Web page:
The Field Skillet

Cast Iron: Technology at it's best

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I'm One of the Makers of the Field Skillet I've made a fair amount of software. Making software is painful because there's usually complex logic and it's really hard to make it simple. Great tools are rare. There's probably multiple rules of great tools and products, but I think two of them are: 1) a great tool should expertly perform its intended task if used correctly 2) a great tool should provide clear feedback about how it should and should not be used. I think it's not a surprise that the highest rated product I've ever seen on Amazon was a beautifully made Fiskars Axe (3k+ 5 star reviews that don't look fake). One of the interesting things that we're seeing with our project is that it's a low-tech tool (that took a little bit of high-tech to figure out how to make)—and we're getting an incredible amount of support from technologists. These are the people making the future: VR, messaging apps, microbiome research. A conversation with a friend that's the founder of one of the best messaging / machine learning apps out there went as follows yesterday: him: just copped a skillet me: Thank you, sir! me: Look forward to seeing how you use it to co-exist as someone that wants to live in the future but be deeply human at the same time. him: I want to live in the future so I can spend more time on the essentially human things.
@cm backed and excited!
@cm I'm a sucker for good cast iron. I'm in!
@chinaschau thank you! your bikes look beautiful—how do we ride them to Malibu and then cook on the beach?
Backed for two
So, I've got to ask - I worked my way through art school in restaurant kitchens, I own a company operating in the food space, I am a huge foodie, I have a collection of pans and knives that my wife rolls her eyes about. I should be your perfect customer. But $100 (give or take) for a skillet that has a comparative retail value of between $15 and $30? (Lodge pre-seasoned 9" used as comparison point.) Just because it's a couple of ounces lighter? Why? How?
@andreasduess there's two camps—one is: do you believe in the power of products to be more than a checklist of features and be cohesive in a specific way? and then what is that premium worth? because that's the difference between the thing you reach for over and over again and it becomes your trusted tool—and what's $100 amortized over a lifetime vs. $25? the second camp is: lodge enamelware is just as functional as le creuset and probably 1/6 the price. go cheap, beat the crap out of it, and throw it out in a year. We're in the first camp. It's a premium product, but not a luxury product. It's a collection of many details. For some people, that's what they want. We wanted to create "the best" cast iron skillet possible and tried as hard as we could to keep it "reasonable" (as compared to many that you see for $150+). I can tell you that starting a business where you only get to sell someone (and their grandkids) a product once is probably a dumb idea—but we're doing it anyway.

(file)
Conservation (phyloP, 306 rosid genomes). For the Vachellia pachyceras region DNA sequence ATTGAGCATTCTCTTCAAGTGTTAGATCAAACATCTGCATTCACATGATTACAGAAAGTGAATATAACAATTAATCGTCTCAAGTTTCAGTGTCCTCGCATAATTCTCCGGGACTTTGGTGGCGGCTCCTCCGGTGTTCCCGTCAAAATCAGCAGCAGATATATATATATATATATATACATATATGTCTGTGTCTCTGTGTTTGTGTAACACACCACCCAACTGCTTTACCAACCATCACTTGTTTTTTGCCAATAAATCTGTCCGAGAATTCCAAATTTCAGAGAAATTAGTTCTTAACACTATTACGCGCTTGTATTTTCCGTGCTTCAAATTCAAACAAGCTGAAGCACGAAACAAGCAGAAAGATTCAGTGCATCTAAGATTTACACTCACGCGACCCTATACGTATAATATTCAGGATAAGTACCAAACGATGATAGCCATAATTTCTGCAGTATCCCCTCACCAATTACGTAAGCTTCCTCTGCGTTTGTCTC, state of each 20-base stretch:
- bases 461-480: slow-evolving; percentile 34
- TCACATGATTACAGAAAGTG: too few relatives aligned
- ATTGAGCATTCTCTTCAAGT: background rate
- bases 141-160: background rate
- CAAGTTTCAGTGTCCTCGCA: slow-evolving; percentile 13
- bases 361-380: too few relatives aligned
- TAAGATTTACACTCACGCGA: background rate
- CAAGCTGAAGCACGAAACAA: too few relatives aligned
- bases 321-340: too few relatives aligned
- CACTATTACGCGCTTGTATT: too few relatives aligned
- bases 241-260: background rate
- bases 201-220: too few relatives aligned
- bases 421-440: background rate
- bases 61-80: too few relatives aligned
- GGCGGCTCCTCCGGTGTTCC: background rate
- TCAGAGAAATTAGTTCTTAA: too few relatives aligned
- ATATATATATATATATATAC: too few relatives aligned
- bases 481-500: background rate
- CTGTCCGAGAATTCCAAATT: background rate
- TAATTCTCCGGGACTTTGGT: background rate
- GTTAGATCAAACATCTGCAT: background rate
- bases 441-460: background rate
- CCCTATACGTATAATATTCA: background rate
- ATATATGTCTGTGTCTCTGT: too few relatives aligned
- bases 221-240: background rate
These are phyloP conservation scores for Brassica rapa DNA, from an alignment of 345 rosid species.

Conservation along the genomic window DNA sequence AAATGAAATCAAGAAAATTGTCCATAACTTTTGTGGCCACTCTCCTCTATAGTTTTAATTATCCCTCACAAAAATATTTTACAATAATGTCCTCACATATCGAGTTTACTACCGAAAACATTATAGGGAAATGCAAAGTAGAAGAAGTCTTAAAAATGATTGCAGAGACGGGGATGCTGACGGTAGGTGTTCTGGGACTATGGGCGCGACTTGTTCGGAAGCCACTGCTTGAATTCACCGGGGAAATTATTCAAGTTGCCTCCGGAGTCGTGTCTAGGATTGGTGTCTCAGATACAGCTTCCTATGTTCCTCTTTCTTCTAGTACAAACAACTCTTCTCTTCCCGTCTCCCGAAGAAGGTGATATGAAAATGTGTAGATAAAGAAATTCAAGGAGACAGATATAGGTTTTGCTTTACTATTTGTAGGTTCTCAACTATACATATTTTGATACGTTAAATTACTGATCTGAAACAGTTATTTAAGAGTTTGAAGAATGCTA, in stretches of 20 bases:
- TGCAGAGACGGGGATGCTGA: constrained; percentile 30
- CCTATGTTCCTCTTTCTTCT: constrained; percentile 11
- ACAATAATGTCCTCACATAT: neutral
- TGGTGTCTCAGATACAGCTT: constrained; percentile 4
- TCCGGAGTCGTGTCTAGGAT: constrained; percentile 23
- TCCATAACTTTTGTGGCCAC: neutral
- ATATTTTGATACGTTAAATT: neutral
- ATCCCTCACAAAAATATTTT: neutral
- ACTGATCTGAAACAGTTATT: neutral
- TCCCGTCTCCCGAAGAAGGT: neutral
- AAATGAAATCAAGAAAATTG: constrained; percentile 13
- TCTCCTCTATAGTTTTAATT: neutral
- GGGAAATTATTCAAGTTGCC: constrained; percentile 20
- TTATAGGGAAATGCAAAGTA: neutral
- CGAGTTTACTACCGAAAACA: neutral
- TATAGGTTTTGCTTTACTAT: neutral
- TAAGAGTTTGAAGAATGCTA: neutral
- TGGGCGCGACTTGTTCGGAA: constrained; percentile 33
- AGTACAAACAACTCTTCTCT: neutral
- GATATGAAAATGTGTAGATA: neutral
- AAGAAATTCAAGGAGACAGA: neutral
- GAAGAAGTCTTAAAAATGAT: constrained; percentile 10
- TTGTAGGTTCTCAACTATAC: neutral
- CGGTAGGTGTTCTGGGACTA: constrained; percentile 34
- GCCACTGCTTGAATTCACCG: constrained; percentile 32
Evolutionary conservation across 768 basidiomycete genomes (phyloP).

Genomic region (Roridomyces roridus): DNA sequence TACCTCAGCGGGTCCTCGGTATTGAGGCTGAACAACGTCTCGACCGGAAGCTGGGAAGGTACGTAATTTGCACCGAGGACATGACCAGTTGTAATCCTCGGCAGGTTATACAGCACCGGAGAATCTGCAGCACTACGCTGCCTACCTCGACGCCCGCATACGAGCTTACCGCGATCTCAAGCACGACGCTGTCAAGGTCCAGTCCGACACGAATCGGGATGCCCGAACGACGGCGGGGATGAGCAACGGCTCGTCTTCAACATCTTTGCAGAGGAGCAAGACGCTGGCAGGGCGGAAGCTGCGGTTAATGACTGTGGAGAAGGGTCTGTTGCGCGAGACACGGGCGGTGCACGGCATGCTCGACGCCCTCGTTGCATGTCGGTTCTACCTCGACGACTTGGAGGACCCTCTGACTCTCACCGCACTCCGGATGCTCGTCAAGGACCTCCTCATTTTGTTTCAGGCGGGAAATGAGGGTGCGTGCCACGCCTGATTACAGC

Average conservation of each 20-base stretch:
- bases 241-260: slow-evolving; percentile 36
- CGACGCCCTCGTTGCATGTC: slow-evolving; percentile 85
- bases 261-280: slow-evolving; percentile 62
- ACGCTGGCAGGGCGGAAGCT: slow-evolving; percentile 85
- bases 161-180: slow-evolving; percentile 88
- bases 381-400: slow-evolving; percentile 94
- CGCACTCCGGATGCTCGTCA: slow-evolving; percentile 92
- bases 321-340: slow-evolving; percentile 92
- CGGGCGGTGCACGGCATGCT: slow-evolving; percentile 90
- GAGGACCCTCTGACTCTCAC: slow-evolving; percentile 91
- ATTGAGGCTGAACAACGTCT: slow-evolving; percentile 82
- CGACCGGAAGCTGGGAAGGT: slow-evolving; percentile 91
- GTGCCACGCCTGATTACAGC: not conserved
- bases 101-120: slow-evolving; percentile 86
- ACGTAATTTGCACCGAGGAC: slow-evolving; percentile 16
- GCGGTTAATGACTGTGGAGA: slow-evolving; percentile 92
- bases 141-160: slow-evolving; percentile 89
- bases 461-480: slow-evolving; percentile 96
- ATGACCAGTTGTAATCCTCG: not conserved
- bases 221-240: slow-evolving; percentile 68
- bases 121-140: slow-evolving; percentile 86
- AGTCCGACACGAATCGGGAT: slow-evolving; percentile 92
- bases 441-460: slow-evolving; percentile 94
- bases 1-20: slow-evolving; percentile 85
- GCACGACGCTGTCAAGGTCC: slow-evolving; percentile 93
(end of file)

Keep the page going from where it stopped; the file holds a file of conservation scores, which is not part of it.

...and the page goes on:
@cm I get all that - my oldest cast iron pan is from 1895 and still in regular use. But here's what I've observed: Lodge enamelware is just as good as Le Creseut (I've used both in professional kitchens). The only reason people buy LC is because they like the brand association, or they assume that the cost somehow translates into superior quality. Even the cheap, made in China, IKEA enamelled cast iron isn't half bad - I bought one as a test pan and really knocked it around some. It still looks as good as new and performed well, with few hotspots and good heat retention. But be that as it may, a mistreated LC will have the exact same life expectancy as a mistreated Lodge. Treat them well and your children's children will still use them - as in my house, with my great-grandmother's pan. A basic Lodge cast iron will also last you a lifetime, is also made in the US, hits all the same sweet points. I guess what makes me feel confused is the somewhat breathless language surrounding a very basic product that, in one form or the other, has been around for centuries and is by now as good as it can possibly be. Adding a "but it's an ounce lighter" feature does not , in my head, make it a better or premium product. Of course you guys have every right to sell your product for any price you choose, but I am having a hard time understanding the reasoning behind it. But looking at the success of the Kickstarter campaign, my opinion appears to be in the minority, so all power to you.
My two dear friends and brothers Stephen and Chris created a new product. It is the kind of product I wish we would see more often, because it reminds me, as a "tech" person, of why we do what we do: Creating more meaningful connections and help others to a better version of themselves. You put your smartphone in the hand and it connects you to anything you can imagine, but what it doesn't do is to be more present, inspire you and create amazing things that bring people together. Very often we get lost in technology, that everything has to be an app, and it has to be on a screen. But the best technology makes us better, creative and brings people together because they have something in common. That's why I love the internet and what it enables us to do. Go to their Kickstarter, support what they do and you will see, you, your friends and family will have a fantastic time with each other sharing a meal. The most human thing you can possibly do.
Can't wait. Backed for two.